As someone who is missing a limb, you’ll have to take my word for it that when you’re part of an amputee gathering, there’s a connection driven by shared experience. At my first such event, the 2002 Amputee Coalition Conference, people come to a hotel in Anaheim to share. They sat and told their stories. They expressed their fears and weaknesses. Tears were shed.
The softball game against the Wounded Warriors Amputee Softball Team clearly was not going to be that kind of event.
This time, my limbless peers wear camouflage jerseys. They have all become amputees in a foreign country, far from their families and homes. Even though I lost my leg in a traumatic accident, I don’t see things ending up with all of us in a circle, holding hands, and weeping.
The WWAST Coach, David Van Sleet sets the tone at the opening ceremonies of Össur’s 2012 National Sales Meeting: “We’re here to have fun. [Long pause] But my guys like to win.” His team coyly grins while standing in a row behind him on the stage, and laughter spreads through the audience. That, in a nutshell, captures the essence of the WWAST: they’ll have fun, but they’ll also try to kick your ass. Their target this week is a team made up of Össur employees, a group whose biggest handicap is, as I will prove repeatedly throughout the game, me.
The game remains close until the middle innings, the biggest hit of the night coming off the bat of Jason Thorne, who smacks a grand slam that gives Össur the lead for good. Later, a bang-bang play at first with two outs goes our way, and from there a combination of hard hit balls and errors result in us blowing things open.
I have done nothing to contribute to the lead, going 0-4, the last out a rocket snared by the pitcher, Tom Carlo. I have also failed to scoop a low throw out of the dirt while playing first base, leading to few extra runs for the WWAST.
I spend the bottom of the seventh watching from the bench as the final half inning plays out.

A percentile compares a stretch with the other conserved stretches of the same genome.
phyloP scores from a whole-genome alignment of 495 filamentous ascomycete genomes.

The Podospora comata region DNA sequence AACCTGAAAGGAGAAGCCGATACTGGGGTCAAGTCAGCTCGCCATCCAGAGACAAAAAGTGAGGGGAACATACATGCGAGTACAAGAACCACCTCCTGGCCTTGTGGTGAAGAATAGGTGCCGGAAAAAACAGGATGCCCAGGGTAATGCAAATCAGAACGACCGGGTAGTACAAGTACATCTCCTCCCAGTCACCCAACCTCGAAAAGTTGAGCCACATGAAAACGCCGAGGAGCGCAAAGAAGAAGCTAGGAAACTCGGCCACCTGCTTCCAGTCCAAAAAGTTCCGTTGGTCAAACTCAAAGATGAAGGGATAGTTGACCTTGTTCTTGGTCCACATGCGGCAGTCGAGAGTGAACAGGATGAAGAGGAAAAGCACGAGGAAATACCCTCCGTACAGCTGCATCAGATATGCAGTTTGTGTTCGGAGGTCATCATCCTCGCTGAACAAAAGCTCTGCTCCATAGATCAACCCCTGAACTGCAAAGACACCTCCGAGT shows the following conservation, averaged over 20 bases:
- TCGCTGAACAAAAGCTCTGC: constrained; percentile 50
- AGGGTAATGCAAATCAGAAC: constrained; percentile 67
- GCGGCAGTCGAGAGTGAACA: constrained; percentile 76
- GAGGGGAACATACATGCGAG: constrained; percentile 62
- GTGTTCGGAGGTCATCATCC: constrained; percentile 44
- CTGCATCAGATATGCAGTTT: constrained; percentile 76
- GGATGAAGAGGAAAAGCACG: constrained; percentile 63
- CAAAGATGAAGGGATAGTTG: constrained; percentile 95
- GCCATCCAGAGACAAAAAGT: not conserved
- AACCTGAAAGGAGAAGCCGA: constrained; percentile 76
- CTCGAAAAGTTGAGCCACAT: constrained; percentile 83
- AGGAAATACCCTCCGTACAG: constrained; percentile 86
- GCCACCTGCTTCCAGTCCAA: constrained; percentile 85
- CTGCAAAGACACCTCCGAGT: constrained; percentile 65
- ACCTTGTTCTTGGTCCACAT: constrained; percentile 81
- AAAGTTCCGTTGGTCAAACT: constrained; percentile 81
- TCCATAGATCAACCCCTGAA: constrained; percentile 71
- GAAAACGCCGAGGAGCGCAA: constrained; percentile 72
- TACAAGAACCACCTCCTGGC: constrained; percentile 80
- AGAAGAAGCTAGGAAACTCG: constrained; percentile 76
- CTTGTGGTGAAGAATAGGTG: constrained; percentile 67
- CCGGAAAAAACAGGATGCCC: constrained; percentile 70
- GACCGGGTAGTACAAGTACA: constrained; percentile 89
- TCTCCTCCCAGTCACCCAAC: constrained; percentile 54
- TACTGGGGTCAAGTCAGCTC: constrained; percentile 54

“This is a great night, isn’t it?” I ask.
A friend of mine looks at me with a somewhat pained expression on his face. “But they’re supposed to win,” he says plaintively.
I’m surprised by his answer, because that thought hasn’t even occurred to me as the game has played out. I respond, “Trust me, they didn’t come out here for us to let them win.” I find my reaction telling.
In the bottom of the 7th, Brian Taylor Urruela of the WWAST launches a blast arcing over the mock Green Monster wall like a neon tracer. His arm goes up as he jogs towards first, knowing what he has accomplished before the ball has even left the park.
I find myself with the rest of the players in our dugout, jumping up and down near home plate as Urruela circles the bases. He hits home plate while his teammates mob him like he has hit a walk-off shot, even though the WWAST still trails. It doesn’t matter. I stand behind the circle of camouflaged players, grinning stupidly from ear to ear.
I suddenly realize that Van Sleet had it right.
I turn the improbability over and over again in my mind. I’m only on the field because I walked into a road at midnight 15 years ago and woke up two days later in a hospital without my left leg. I’m now lucky enough to work for Össur, the company whose motto is “Life Without Limitations.” I’m playing softball against a team of amputees. And that team, made up of members of the Army and Marines, is barnstorming across the country every weekend, teaching people how to have fun. And they’re doing that while trying to kick able-bodied America’s ass.
I wonder why that makes me feel so normal.
- Dave McGill -